As the week unfolded, The Times battered its readers with a noisy advocacy in favour of solidarity with Russia and France. The Times gave unflinching editorial support to the message coming from both the Russian and French embassies in London: if Britain wanted peace, she should announce her absolute loyalty to her ‘friends’. On Wednesday 29 July, The Times argued that ‘the surest way to preserve that peace for which [the British people] long, and perhaps the only way, is to make clear to all that if their friends are forced into such a war England for her part will support them to the full’.
Significantly The Times did not attach any special significance at this stage to the Germans’ decision to decline Grey’s Ambassadors’ Conference. This was not ‘in any sense a rebuff’, argued the editor, for Germany was supporting the Austrian-Russian talks in St Petersburg.
The Times repeated its assurances that in Germany ‘the maintenance of European peace is warmly and honestly desired’. But the very next day The Times repeated arguments for immediate British intervention in the event of war. Preserving the balance of power and the safety of Belgium were both advanced as sufficient considerations. Britain could not afford ‘to see France crushed by Germany, or the balance of power upset against France’. The Times further growled: ‘If France is menaced, or the safety of the Belgian frontier, which we have guaranteed with her and with Prussia by treaties that Mr Gladstone’s government in 1870 confirmed, we shall know how to act’. Britons would ‘strike as one man’.
With this editorial The Times sought to foster the view that Britain was obliged – legally and morally – by diplomatic treaty, to go to war to defend Belgium. This line, advocated eagerly by interventionist politicians, sought to conflate in the public mind the original Treaty of 1839 and the Gladstone treaties of 1870. Of course, Gladstone’s treaties had long expired. The Treaty of 1839 was the only applicable treaty. Therefore, The Times’ description of the Belgian frontier as still ‘guaranteed’ in 1914, in the same sense that it had been ‘guaranteed’ in 1870, could be misleading. The claim that Gladstone had simply ‘confirmed’ this ‘guarantee’ in 1870 was certainly misleading.
It is important also to note that it was news of Russia’s partial mobilisation that brought about a distinct sharpening in tone in the pages of The Times. News of that awesome step had been filtering into London for some days, as noted above, but had not been reported in the press and was not confirmed in parliament by Grey until Thursday 30 July. Steed was given the chance to write an editorial on the subject for The Times of Friday 31 July. He did not hold back:
Russia is now defending a vital interest. France, who is bound to Russia by alliance, and still more by the necessities of her European situation, and political independence, is compelled to support Russia. England is bound by moral obligations to side with France and Russia, lest the balance of forces on the Continent be upset to her disadvantage and she be left alone to face a dominant Germany. A vital British interest is therefore at stake.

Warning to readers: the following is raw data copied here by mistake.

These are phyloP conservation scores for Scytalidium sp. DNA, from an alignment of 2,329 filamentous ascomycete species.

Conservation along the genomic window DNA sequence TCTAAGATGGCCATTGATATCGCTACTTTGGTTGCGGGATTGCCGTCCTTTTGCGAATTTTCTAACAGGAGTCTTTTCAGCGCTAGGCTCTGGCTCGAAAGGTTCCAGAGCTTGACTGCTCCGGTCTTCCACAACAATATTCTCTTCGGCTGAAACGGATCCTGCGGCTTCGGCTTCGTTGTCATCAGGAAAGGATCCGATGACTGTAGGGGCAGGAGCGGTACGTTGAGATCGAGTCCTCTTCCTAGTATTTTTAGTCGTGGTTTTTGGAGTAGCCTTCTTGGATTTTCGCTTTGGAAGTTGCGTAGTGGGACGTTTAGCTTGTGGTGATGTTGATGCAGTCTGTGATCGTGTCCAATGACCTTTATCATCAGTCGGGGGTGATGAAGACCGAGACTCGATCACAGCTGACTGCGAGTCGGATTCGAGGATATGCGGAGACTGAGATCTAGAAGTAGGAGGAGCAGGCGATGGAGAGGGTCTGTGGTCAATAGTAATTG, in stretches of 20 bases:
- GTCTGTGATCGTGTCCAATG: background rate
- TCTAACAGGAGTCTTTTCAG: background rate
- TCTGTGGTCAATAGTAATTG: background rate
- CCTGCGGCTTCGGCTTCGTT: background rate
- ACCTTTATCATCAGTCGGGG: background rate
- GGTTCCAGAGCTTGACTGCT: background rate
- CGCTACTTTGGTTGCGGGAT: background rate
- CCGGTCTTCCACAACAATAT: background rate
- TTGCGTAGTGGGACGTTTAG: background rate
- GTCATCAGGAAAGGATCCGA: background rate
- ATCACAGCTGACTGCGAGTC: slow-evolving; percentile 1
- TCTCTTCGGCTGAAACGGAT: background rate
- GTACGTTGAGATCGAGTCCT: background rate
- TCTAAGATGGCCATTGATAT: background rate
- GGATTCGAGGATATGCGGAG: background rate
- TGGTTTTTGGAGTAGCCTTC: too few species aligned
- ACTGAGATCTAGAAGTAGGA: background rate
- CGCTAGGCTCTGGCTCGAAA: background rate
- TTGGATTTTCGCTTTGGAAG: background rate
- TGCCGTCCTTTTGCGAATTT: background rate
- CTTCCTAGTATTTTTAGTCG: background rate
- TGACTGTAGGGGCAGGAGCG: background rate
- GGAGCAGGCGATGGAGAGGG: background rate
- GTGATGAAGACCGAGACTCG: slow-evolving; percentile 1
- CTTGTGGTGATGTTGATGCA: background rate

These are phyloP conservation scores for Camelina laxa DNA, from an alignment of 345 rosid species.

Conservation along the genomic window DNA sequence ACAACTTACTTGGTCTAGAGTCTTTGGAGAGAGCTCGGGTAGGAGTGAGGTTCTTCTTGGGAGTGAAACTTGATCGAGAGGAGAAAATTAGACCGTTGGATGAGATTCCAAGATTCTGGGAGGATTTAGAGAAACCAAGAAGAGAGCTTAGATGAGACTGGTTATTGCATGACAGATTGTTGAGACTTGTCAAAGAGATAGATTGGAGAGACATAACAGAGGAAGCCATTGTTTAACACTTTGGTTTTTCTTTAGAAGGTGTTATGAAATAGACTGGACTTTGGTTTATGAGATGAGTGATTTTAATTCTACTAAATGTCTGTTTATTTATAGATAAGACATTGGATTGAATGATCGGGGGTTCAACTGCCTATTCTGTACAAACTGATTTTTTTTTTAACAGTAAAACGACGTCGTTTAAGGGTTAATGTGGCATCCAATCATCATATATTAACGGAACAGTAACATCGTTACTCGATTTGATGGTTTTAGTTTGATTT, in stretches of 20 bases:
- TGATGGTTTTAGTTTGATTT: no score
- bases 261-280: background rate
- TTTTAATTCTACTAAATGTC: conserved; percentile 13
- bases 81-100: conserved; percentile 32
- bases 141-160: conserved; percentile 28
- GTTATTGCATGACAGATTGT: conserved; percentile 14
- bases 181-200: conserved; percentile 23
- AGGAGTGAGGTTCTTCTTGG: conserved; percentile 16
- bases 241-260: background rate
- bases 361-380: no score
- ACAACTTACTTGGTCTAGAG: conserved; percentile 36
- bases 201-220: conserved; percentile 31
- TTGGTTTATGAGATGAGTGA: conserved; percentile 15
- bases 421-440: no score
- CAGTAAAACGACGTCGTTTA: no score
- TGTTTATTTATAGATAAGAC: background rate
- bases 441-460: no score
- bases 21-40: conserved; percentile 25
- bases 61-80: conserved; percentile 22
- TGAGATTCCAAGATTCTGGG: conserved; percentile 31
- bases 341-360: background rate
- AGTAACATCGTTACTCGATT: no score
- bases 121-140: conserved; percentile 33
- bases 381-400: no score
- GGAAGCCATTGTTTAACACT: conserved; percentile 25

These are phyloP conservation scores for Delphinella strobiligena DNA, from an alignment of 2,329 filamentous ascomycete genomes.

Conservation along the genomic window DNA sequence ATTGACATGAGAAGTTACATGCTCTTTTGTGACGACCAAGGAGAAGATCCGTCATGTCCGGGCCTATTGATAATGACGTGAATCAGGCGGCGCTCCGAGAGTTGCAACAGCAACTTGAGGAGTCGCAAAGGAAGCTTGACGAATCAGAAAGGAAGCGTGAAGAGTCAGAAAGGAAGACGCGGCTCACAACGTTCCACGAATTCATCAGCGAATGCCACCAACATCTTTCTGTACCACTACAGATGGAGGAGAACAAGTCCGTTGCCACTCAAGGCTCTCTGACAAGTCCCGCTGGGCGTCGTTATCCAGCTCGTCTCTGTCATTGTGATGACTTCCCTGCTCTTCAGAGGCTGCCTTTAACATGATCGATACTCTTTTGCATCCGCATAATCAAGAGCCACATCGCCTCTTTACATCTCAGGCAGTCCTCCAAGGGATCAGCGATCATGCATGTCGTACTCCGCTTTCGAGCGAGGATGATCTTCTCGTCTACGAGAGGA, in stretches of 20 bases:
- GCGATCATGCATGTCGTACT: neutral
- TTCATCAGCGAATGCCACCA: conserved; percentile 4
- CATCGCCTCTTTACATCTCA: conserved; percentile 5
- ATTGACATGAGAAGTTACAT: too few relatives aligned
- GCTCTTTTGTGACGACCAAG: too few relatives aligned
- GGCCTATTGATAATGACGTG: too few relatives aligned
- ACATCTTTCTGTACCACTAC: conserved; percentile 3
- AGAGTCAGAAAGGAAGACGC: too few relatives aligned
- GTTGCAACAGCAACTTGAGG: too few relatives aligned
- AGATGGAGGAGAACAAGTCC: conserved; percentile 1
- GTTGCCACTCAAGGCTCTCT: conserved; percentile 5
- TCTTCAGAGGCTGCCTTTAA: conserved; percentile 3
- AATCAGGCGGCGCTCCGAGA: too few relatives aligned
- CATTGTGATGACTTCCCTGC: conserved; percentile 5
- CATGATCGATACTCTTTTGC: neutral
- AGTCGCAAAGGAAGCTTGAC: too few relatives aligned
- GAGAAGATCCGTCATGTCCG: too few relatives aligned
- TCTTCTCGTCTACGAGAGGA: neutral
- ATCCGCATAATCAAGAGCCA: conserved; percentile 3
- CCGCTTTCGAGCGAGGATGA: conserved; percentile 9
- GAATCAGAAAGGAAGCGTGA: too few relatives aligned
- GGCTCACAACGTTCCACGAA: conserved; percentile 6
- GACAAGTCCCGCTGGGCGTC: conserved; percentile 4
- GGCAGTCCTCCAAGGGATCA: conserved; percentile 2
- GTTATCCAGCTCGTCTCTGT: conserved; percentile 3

There was not a word urging Russia, or France, to be cautious; there was not a word urging the British government to restrain Russia or France. Rather, Belgium dominated. If the Germans advanced through Belgium, warned Steed, Germany might take Antwerp, Flushing, Dunkirk and Calais and build bases against England. Britain would have to enter the war for ‘the safety of the narrow seas’. It was, therefore, ‘the instinct of self-preservation’ which compelled Britain ‘to be ready to strike with all our force for our own safety and for that of our friends’.
Over the same week Northcliffe’s Daily Mail, based at Carmelite House off Fleet Street, blared out the same message. The alliance system was the first point of reference – Triple Entente versus Triple Alliance. As early as Saturday 25 July, the Daily Mail advocated Britain’s linking arms with Russia and France the moment conflict broke out. But, as the week unfolded, there was a telling addition to the usual arguments: the Liberals were to blame for Britain’s apparent dependence on Russia and France. For it was the Liberals who had failed to spend enough on the Royal Navy, and the Liberals who had funked it over conscription, so that Britain had no massive army to match her navy. So, in this crisis, argued the Daily Mail on Friday 31 July, ‘We must stand by our friends, if for no other and heroic reason, because without their aid we cannot be safe.’